EEOC Issues Job Applicant Testing, Screening Fact Sheet

By Theresa Minton-Eversole Dec 7, 2007

The U.S. Equal Employment Opportunity Commission (EEOC) on Dec. 3, 2007, issued an extensive fact sheet that describes how to apply federal anti-discrimination laws to employer tests and other applicant selection and screening procedures used during the employment process.

“This fact sheet will help employers voluntarily comply with EEOC-enforced statutes, as companies seek lawful and efficient ways to screen large numbers of applicants,” said Commission Chair Naomi C. Earp. “Tests and other selection tools can be an effective means of making employment decisions, as long as they are not used to screen out individuals in a discriminatory way.”

The fact sheet describes common types of employer-administered tests and selection procedures, including cognitive tests, personality tests, medical examinations, credit checks and criminal background checks. It suggests “best practices” for employers to follow when using them. For example, the EEOC says:

  • Employers should administer tests and other selection procedures without regard to race, color, national origin, sex, religion, age (40 or older) or disability.
  • Employers should ensure that employment tests and other selection procedures are validated properly for the positions and purposes for which they are used. The test or selection procedure must be job-related, and its results must be appropriate for the employer’s purpose. While a test vendor’s documentation supporting the validity of a test might be helpful, the employer is still responsible for ensuring that its tests are valid under the Uniform Guidelines on Employee Selection Procedures under Title VII.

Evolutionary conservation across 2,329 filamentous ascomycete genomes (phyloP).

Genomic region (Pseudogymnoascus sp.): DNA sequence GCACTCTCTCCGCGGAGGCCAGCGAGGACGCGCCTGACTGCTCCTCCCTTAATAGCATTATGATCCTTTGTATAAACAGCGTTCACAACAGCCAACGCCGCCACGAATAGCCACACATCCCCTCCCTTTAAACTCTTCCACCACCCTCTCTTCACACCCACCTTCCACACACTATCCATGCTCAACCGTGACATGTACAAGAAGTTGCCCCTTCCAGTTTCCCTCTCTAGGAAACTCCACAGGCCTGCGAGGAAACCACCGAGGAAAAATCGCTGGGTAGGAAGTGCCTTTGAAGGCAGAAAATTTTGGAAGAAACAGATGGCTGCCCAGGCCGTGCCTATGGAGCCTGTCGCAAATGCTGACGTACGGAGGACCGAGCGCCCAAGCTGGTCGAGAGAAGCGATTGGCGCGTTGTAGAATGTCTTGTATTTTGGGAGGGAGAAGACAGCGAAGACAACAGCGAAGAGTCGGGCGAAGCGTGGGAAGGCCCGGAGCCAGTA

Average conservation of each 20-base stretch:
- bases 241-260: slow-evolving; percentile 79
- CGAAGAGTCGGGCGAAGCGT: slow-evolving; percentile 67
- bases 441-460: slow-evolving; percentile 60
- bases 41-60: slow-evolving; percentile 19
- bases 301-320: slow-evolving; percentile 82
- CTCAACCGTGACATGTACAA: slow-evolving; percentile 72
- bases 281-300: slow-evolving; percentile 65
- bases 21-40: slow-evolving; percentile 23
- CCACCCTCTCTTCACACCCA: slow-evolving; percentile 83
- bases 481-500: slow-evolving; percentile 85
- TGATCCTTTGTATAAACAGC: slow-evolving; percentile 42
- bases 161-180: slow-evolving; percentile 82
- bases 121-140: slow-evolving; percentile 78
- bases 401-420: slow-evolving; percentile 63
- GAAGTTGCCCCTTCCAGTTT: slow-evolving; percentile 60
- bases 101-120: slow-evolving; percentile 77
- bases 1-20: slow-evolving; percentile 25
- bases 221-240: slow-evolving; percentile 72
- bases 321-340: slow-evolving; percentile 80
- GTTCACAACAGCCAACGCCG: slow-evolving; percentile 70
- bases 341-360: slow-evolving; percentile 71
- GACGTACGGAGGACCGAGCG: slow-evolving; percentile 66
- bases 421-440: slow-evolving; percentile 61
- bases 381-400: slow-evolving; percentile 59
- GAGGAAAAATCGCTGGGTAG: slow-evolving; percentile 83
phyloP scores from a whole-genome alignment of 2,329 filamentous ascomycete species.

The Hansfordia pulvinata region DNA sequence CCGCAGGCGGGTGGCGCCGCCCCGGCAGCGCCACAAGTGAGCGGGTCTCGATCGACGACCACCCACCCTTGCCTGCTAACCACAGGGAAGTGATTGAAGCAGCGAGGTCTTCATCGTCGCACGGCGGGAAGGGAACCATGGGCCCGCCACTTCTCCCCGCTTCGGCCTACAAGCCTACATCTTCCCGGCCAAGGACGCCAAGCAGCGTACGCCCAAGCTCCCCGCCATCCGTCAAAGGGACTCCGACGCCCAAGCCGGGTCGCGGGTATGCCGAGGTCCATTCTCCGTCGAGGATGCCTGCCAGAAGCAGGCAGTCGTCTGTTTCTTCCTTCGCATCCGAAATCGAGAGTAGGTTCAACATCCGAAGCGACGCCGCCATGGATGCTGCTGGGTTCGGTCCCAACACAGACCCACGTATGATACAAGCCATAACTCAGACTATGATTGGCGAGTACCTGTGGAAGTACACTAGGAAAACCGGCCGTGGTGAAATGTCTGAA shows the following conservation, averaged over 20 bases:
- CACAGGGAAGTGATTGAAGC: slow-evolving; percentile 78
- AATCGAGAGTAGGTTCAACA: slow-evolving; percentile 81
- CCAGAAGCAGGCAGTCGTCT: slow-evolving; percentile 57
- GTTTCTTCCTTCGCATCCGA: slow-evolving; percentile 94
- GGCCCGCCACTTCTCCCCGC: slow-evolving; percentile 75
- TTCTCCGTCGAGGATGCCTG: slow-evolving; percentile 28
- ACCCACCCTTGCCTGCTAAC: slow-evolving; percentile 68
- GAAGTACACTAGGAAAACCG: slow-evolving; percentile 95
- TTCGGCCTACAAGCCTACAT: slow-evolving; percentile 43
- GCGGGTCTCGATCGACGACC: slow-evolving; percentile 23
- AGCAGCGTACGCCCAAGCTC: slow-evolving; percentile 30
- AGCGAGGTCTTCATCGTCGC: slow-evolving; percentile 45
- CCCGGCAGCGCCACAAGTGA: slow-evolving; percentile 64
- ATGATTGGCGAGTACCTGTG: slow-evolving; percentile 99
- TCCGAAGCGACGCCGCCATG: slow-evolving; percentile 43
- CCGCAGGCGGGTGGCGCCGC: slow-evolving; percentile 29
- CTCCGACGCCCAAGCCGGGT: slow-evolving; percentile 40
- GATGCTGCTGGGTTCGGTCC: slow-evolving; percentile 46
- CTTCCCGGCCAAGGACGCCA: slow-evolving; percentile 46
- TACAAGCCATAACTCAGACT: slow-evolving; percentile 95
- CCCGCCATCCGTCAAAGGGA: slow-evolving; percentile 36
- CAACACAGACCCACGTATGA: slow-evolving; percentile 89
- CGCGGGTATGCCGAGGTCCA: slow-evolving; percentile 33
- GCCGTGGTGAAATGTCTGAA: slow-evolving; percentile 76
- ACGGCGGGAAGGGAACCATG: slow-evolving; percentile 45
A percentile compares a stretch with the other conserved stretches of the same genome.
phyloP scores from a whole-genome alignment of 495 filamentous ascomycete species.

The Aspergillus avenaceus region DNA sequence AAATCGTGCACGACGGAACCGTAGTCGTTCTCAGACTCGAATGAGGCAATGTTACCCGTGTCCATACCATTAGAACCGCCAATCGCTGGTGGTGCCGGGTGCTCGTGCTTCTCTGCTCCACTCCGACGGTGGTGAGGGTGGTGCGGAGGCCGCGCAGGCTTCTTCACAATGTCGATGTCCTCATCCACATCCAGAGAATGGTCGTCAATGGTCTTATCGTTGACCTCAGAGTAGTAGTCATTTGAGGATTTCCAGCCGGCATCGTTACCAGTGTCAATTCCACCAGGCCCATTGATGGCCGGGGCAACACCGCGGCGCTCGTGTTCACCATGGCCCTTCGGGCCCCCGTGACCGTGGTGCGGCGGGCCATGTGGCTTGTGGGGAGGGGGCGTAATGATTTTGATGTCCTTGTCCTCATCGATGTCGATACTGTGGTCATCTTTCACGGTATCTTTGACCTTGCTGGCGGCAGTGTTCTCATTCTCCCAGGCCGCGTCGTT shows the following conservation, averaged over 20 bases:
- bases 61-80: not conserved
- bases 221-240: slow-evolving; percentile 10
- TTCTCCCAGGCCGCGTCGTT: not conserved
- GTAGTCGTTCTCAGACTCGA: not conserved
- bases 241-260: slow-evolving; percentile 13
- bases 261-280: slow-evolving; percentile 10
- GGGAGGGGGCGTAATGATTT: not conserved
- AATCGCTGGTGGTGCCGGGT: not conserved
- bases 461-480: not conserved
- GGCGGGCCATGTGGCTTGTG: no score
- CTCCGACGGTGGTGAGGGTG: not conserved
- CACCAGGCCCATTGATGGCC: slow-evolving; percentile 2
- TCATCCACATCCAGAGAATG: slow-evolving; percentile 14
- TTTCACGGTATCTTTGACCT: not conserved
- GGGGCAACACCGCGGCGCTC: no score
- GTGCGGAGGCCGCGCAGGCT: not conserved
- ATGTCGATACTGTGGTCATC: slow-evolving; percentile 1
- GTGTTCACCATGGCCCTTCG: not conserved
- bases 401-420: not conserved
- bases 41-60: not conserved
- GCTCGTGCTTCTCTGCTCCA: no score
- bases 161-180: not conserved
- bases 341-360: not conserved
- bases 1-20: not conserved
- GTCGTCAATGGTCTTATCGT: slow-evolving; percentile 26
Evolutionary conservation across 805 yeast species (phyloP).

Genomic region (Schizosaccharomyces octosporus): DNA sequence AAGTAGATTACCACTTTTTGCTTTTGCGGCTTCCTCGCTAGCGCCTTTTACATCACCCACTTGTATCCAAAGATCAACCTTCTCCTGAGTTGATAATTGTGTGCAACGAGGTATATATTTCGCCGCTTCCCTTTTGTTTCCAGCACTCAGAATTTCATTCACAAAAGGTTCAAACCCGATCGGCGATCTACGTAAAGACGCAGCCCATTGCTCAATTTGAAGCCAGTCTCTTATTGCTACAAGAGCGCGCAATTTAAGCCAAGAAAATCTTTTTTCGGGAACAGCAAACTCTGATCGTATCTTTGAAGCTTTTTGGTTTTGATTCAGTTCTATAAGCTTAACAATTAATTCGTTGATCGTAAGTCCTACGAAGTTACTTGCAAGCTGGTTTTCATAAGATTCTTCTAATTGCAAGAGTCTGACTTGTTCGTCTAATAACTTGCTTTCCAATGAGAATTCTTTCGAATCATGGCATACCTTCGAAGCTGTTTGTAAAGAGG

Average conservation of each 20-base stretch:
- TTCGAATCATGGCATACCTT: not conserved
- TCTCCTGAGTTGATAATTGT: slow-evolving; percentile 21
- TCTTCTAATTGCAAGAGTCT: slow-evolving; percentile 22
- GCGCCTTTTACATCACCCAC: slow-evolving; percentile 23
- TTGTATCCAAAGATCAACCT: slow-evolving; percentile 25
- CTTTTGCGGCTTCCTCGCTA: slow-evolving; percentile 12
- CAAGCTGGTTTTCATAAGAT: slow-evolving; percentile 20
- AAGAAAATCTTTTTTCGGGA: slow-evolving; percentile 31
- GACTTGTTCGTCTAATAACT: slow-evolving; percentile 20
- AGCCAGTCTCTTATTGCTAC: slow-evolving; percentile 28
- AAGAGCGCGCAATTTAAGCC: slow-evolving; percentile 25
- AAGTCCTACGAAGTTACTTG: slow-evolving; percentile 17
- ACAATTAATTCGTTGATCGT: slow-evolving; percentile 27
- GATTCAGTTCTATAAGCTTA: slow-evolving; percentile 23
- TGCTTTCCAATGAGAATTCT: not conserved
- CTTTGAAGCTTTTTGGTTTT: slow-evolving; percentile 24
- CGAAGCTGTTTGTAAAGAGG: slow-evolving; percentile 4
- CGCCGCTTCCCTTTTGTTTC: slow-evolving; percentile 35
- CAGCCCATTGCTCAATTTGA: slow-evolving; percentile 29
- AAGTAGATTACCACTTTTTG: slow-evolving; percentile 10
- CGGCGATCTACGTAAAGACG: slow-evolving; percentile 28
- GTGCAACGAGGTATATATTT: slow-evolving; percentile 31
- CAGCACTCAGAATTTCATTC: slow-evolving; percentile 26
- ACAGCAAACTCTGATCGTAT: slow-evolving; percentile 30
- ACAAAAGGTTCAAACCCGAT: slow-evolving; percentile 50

• If a selection procedure screens out a protected group, the employer should determine whether there is an equally effective alternative selection procedure that has less adverse impact and, if so, should adopt the alternative procedure. For example, if the selection procedure is a test, the employer should determine whether another test would predict job performance but not exclude the protected group disproportionately.
  • To ensure that a test or selection procedure remains predictive of success in a job, employers should keep abreast of changes in job requirements and should update the test specifications or selection procedures accordingly.
  • Employers should ensure that tests and selection procedures are not adopted casually by managers who know little about these processes. A test or selection procedure can be an effective management tool, but no test or selection procedure should be implemented without an understanding of its effectiveness and limitations for the organization, its appropriateness for a specific job, and whether it can be administered and scored appropriately.

For more information about experiences and challenges encountered by employers, employees and job seekers in testing, read the testimony from the commission’s meeting on testing.


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